Sociological and social structure crime theories such as the General Strain Theory, however, give insight to reasoning’s for multiple types of criminal behaviors. According to Robert Agnew’s research which expanded the general strain theory, police officers may seek retribution when they perceive they are being paid or otherwise treated unfairly, a possible motive for crime (Agnew, 1985: 152). According to Agnew, people strive for three main goals in whatever field they are employed. The first, not surprisingly, is monetary gain. Money, or the lack of, causes strain which leads to delinquent behavior in otherwise law abiding citizens. The second is a need for respect and a feeling of status, a factor especially present in males. Personality characteristics which are often associated with masculine traits are frequently exhibited through delinquent behavior. If an individual cannot achieve this perceived status legitimately, they may resort to criminal activities. The third goal is autonomy which refers to individual empowerment, a valued asset within any society. Police officers experience low pay and many feel a lack of respect and are frustrated that their value to society is unfulfilled because the drug war only heightens despite their best efforts.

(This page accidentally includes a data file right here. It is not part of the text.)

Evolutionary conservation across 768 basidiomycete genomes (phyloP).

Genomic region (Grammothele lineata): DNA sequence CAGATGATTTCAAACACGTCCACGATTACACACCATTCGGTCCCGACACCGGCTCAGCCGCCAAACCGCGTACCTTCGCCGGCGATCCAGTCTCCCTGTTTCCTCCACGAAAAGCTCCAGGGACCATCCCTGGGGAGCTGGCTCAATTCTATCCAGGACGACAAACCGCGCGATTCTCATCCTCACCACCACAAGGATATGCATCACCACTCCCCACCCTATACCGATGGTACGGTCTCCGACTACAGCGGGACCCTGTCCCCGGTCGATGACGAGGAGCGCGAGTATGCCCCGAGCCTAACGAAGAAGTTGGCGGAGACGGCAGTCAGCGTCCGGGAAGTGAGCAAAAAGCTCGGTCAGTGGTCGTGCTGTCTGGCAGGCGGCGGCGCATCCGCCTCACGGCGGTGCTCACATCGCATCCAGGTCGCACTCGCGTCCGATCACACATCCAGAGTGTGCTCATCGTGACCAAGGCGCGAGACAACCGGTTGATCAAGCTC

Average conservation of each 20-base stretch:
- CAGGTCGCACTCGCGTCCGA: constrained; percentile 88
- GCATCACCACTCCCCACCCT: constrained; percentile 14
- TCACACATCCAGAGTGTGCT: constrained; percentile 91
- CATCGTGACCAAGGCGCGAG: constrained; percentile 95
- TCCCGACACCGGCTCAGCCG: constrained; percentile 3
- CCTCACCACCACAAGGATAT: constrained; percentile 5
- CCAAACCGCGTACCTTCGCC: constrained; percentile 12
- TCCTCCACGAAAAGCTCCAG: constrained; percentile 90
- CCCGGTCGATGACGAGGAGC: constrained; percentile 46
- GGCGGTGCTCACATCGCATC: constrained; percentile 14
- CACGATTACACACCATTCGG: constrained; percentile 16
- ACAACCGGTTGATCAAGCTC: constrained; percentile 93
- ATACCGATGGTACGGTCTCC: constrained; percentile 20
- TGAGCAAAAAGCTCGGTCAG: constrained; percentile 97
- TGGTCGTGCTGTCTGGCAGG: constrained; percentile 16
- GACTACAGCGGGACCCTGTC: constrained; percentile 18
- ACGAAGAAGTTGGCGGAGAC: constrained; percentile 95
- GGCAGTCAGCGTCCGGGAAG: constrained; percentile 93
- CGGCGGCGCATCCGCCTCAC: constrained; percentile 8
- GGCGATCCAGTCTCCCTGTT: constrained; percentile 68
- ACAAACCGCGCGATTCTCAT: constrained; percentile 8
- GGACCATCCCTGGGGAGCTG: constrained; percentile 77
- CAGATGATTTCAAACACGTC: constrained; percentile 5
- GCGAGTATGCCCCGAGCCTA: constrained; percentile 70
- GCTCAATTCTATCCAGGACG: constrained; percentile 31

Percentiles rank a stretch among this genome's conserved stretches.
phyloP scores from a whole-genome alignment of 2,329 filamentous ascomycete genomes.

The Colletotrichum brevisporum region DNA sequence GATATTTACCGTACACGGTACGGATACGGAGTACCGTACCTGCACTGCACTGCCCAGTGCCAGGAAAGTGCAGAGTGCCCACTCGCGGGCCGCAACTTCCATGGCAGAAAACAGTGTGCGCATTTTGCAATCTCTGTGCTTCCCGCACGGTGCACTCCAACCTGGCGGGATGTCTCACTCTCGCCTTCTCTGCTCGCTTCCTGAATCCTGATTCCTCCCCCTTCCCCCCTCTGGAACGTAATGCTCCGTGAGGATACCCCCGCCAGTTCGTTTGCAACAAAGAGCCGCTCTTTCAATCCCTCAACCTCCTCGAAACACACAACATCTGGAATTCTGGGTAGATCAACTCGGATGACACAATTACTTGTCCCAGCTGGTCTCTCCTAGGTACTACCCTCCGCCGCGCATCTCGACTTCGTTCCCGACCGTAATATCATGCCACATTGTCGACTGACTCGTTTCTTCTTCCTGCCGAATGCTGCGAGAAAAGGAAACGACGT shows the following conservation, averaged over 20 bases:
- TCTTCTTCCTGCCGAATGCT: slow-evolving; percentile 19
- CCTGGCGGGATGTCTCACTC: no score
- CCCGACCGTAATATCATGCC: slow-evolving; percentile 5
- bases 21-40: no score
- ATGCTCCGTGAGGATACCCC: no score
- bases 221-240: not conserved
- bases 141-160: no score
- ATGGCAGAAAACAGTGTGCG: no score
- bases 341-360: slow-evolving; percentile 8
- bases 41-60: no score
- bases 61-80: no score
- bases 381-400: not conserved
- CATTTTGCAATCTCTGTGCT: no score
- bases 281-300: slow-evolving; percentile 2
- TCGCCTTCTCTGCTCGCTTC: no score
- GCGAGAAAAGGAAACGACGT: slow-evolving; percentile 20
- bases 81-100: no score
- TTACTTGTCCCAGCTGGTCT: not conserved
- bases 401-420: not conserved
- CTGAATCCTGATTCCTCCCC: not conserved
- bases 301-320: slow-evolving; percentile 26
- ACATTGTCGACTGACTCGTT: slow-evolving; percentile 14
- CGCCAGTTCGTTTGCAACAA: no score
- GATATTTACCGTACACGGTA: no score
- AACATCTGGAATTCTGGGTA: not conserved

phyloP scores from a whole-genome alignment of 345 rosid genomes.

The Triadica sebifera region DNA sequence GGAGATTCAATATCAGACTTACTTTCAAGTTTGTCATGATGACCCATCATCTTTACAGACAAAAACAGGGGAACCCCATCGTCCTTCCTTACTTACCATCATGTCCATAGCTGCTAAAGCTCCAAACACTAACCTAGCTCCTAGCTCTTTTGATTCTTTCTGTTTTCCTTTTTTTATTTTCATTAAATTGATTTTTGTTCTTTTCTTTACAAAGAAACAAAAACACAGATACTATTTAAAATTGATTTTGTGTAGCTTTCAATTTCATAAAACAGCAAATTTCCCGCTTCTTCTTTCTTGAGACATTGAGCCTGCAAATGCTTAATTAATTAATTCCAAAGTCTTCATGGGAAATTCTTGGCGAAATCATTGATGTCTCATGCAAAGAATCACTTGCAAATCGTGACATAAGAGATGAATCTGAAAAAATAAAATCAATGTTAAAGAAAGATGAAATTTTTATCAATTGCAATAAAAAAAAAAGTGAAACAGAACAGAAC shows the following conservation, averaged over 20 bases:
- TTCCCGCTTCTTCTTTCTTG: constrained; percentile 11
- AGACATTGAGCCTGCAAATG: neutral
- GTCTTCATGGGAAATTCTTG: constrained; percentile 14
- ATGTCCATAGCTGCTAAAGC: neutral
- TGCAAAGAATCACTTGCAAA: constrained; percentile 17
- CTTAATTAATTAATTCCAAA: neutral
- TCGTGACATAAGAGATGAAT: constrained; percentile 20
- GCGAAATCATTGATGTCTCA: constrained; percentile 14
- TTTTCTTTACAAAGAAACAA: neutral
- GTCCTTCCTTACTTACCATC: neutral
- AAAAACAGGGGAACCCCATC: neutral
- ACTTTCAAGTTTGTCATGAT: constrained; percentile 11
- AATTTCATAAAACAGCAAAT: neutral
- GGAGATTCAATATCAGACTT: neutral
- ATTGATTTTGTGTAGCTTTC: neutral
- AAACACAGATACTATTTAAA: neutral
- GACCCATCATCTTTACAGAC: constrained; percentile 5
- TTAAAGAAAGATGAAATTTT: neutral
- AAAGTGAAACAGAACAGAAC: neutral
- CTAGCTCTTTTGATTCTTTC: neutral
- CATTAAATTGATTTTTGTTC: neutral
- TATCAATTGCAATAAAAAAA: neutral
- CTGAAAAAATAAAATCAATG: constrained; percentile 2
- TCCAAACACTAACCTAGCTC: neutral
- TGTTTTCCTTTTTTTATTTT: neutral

Although strain generated by a perceived lack of autonomy has been shown to mainly affect the lower classes and adolescents, because this is a perception of position in a society or in an organization, it is also linked to law enforcement crimes as well. Agnew suggests that ‚Äúthe need for autonomy can result in delinquency and crime, as the individual tried to assert autonomy, achieve autonomy, and relieve frustration against those who have denied the individual autonomy‚ÄĚ (Agnew, 1994: 425-426). When presented with an open opportunity to make a gain, people, depending on their social make-up, decide on whether to commit a crime. Are they also genetically predisposed, were they taught through experience that crime is acceptable, are they seeking retribution or wish to artificially empower themselves because of perceived deficiencies within their lives?